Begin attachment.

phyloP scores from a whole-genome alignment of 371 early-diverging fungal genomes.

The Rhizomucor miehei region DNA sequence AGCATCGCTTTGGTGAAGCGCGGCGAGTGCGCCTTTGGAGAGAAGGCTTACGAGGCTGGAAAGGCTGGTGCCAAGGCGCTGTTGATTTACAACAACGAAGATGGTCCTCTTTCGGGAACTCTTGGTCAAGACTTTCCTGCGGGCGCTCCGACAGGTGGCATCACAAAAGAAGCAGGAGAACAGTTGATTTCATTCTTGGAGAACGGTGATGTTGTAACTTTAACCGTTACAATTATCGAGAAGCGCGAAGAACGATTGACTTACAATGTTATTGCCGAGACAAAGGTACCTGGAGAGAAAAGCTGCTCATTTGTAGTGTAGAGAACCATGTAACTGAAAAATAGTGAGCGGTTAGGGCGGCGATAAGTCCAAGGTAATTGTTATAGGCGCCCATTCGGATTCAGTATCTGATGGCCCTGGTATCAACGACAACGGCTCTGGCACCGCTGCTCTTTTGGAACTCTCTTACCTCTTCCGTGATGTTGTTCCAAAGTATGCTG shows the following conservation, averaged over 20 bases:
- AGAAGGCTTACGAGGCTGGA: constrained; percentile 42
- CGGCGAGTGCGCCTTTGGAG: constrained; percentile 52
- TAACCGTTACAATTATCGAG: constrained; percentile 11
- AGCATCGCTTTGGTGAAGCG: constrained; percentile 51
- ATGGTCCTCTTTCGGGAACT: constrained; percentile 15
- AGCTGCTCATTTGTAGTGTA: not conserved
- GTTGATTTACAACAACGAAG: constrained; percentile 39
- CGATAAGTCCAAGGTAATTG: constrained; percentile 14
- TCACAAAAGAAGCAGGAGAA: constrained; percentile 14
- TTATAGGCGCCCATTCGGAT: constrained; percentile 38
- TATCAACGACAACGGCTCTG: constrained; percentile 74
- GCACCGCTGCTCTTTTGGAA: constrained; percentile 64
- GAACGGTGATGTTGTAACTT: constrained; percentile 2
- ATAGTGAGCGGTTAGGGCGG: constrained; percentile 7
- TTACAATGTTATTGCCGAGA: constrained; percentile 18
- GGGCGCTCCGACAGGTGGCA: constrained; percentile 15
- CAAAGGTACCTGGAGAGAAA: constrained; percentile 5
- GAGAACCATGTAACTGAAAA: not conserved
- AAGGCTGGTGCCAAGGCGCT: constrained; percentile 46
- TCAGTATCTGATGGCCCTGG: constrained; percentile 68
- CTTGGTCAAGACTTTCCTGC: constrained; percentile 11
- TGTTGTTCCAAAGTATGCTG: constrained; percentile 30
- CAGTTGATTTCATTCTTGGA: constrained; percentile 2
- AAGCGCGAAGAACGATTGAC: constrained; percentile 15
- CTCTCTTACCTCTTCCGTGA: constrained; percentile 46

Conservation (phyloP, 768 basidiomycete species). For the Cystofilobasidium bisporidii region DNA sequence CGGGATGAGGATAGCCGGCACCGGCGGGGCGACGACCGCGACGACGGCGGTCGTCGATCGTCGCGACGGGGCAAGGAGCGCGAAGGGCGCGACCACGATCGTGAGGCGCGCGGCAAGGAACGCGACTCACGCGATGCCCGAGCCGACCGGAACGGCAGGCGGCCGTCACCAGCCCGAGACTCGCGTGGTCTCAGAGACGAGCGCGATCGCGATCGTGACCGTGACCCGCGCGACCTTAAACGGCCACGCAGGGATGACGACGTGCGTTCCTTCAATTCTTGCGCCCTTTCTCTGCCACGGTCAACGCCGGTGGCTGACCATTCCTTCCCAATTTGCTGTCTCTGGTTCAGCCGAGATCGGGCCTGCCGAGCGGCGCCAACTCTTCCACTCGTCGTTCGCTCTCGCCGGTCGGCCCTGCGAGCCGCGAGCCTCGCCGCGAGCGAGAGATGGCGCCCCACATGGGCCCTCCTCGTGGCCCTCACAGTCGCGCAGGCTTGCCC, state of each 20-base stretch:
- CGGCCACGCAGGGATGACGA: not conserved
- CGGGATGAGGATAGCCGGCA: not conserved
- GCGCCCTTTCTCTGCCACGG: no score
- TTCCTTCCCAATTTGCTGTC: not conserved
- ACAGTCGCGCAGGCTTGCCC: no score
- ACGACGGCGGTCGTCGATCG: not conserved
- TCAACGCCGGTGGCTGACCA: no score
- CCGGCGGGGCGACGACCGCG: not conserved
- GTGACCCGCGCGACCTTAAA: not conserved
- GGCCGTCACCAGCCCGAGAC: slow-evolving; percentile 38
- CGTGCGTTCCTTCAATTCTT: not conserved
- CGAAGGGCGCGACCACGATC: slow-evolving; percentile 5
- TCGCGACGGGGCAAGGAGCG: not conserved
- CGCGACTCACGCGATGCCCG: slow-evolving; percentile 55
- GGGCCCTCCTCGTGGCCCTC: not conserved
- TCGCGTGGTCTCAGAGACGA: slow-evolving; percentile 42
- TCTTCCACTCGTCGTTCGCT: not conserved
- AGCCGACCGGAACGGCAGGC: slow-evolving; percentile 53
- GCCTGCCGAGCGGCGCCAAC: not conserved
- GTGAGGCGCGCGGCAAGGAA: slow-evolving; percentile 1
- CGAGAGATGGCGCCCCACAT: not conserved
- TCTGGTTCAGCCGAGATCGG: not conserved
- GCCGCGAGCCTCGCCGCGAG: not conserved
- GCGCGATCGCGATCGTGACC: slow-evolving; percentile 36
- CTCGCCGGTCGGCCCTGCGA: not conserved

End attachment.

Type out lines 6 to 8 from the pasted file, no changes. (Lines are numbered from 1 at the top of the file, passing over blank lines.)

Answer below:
- AGCATCGCTTTGGTGAAGCG: constrained; percentile 51
- ATGGTCCTCTTTCGGGAACT: constrained; percentile 15
- AGCTGCTCATTTGTAGTGTA: not conserved